The best place to find the majority of these beautiful animals is the rainforest and Costa Rica has plenty of lush greenery for you to explore. I would head to La Amistad International Park, as this is the biggest natural reserve in the country.

It covers nearly 200,000 hectares in Costa Rica, but the same proportion of the park is neighbouring nation Panama, so it is – in a word – huge! One of the first things I would do after I’ve landed is join a tour to explore the national park, as this is where I could get close to some 400 species of bird, 213 breeds of mammal and 263 types of amphibian and reptile. That is certainly enough wildlife for me to see on one trip!

The one creature that I would love to spot in the wild, though, is the jaguar. This is the biggest cat in Central and South America, so catching sight of it would be amazing! These mammals thrive in the jungle and can live for up to 15 years in the wild. But, despite them weighing up to 113 kg and measuring 6 ft in length, they remain threatened as many hunters seek them for their fur. So if you do get to see one in the wild, make sure you enjoy the moment!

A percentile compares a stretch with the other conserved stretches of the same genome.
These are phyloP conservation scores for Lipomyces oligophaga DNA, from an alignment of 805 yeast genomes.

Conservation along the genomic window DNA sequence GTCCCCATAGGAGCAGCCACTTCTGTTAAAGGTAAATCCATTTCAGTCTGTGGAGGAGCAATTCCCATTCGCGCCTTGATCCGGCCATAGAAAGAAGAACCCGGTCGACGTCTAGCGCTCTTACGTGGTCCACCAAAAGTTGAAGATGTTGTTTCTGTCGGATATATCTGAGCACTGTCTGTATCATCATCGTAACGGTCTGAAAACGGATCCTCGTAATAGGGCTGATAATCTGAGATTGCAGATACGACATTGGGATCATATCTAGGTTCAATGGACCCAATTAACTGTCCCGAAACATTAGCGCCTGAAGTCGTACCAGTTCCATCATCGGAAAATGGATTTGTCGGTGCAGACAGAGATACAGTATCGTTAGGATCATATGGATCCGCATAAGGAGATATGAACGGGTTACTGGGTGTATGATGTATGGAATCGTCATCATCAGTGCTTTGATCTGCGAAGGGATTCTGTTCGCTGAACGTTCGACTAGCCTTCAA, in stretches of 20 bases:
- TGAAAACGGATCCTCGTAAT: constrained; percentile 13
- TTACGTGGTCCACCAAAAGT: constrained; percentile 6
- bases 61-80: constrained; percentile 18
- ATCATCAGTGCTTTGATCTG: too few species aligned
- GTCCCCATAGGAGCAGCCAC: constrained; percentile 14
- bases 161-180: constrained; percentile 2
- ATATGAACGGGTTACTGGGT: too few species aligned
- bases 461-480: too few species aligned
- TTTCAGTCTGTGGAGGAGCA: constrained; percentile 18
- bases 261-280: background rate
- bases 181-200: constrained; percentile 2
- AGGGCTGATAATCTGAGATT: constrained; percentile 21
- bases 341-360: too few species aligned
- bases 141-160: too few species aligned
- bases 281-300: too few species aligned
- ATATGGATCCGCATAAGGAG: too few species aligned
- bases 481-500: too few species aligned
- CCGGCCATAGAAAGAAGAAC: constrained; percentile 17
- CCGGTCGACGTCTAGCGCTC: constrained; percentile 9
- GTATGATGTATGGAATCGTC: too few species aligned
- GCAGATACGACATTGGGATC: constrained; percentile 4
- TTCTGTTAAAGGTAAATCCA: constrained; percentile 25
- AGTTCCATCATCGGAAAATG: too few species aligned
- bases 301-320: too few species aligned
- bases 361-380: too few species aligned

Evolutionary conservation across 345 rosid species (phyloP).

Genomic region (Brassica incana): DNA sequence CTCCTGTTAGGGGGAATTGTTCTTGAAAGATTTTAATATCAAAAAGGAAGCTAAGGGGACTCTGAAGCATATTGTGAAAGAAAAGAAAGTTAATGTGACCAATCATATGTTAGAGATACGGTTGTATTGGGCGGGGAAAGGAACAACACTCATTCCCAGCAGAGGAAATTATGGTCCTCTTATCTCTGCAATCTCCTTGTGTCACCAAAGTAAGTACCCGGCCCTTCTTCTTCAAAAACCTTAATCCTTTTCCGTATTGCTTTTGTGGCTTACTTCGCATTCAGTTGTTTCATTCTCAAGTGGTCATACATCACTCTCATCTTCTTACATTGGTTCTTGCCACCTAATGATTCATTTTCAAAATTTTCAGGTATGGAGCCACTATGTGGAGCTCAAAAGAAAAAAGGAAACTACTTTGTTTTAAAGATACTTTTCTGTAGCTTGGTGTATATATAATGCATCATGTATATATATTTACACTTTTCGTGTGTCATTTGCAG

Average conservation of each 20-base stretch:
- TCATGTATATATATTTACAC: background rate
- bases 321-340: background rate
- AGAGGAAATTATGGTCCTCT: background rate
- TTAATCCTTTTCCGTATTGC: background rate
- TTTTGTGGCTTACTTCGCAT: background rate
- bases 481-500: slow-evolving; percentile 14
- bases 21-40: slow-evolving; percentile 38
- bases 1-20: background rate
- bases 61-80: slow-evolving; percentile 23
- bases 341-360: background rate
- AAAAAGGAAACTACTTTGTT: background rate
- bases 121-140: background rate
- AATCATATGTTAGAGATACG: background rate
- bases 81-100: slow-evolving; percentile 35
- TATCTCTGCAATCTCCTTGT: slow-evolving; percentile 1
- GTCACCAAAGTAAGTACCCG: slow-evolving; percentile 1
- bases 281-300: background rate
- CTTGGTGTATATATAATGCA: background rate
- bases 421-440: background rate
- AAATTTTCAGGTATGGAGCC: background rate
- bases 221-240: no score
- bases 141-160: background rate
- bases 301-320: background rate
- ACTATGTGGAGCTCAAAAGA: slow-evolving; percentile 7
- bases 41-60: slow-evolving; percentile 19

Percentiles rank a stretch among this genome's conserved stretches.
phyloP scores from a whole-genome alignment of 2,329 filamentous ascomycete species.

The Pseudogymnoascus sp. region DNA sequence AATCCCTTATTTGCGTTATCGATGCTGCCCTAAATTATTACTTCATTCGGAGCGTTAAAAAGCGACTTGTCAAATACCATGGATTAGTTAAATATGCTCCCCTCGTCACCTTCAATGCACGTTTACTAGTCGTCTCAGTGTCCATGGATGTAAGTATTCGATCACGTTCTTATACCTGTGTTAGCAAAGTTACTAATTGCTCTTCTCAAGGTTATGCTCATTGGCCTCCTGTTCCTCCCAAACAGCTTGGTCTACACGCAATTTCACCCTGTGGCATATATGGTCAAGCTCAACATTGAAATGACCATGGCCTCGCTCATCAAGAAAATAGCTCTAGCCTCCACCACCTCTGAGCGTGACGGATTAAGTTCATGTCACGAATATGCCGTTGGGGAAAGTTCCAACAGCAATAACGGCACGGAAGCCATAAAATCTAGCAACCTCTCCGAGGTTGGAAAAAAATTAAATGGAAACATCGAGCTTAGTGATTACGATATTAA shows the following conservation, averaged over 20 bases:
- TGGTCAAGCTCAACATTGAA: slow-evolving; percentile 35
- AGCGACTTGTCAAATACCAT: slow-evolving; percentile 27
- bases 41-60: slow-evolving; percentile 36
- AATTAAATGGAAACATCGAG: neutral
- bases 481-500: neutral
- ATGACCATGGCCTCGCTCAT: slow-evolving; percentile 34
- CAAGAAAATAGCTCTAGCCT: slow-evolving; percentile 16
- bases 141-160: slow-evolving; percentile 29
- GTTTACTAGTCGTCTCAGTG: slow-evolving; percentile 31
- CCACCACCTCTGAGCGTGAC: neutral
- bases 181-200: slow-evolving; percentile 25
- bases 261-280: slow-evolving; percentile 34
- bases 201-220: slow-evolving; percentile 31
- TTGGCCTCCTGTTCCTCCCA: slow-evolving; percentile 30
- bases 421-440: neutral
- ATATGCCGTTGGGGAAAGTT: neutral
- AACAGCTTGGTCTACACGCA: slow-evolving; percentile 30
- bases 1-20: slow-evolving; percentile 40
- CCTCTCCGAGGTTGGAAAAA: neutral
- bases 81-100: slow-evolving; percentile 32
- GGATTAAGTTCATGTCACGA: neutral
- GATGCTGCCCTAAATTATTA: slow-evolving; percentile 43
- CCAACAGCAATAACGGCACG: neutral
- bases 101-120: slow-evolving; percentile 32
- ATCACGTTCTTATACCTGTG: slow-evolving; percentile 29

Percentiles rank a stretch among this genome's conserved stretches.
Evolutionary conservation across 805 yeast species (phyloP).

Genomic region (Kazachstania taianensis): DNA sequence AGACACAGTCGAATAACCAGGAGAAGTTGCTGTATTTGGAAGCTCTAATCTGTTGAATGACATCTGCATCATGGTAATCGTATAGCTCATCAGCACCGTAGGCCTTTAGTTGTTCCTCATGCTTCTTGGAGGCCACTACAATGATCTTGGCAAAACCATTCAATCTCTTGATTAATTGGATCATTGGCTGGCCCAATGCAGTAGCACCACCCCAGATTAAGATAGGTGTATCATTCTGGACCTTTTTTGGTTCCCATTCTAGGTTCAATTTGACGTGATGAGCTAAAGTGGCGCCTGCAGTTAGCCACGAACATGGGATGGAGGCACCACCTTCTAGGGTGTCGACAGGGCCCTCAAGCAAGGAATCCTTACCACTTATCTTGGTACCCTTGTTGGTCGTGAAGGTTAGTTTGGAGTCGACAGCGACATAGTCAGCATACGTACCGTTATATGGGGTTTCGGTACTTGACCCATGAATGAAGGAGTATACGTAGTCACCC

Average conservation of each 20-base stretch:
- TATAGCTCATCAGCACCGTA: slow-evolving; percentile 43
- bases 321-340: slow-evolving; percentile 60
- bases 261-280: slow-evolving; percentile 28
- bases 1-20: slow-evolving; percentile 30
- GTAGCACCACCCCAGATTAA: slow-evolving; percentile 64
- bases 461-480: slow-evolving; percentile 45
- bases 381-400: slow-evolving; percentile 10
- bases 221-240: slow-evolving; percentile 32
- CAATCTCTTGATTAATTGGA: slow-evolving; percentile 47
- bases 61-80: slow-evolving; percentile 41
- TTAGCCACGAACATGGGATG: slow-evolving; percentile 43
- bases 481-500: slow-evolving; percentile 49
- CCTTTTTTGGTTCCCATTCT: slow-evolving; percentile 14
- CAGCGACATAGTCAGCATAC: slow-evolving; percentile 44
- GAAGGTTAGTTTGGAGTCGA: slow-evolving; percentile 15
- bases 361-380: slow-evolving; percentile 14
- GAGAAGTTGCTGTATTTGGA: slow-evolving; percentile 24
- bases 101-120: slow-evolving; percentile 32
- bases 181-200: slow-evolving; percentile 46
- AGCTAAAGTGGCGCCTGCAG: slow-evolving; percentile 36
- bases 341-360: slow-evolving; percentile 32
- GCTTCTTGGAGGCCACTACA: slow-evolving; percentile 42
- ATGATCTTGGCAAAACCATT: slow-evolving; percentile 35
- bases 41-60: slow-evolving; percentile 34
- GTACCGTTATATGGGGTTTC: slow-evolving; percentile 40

Uncover an underwater paradise

It isn’t just on land that you can come face-to-face with exotic creatures, and you will see beautiful animals below the surface of the water as well. Costa Rica benefits from having two coastlines, one on the Pacific Ocean and the other on the Caribbean Sea. Therefore, the range of marine life you can see on a holiday to Costa Rica is varied.

Divers can expect to spot the likes of hammerhead sharks, humpback whales, hawksbill turtles and bottle nose dolphins, particularly if you take a trip to Cocos Island off the west coast of the country.

And the rest…

I’ve mentioned just a few of the animals you can spot in Costa Rica, but other exotic creatures you can lay your eyes upon include the following, so make sure you have your camera ready at all times!

• Scarlet macaws
• Howler monkeys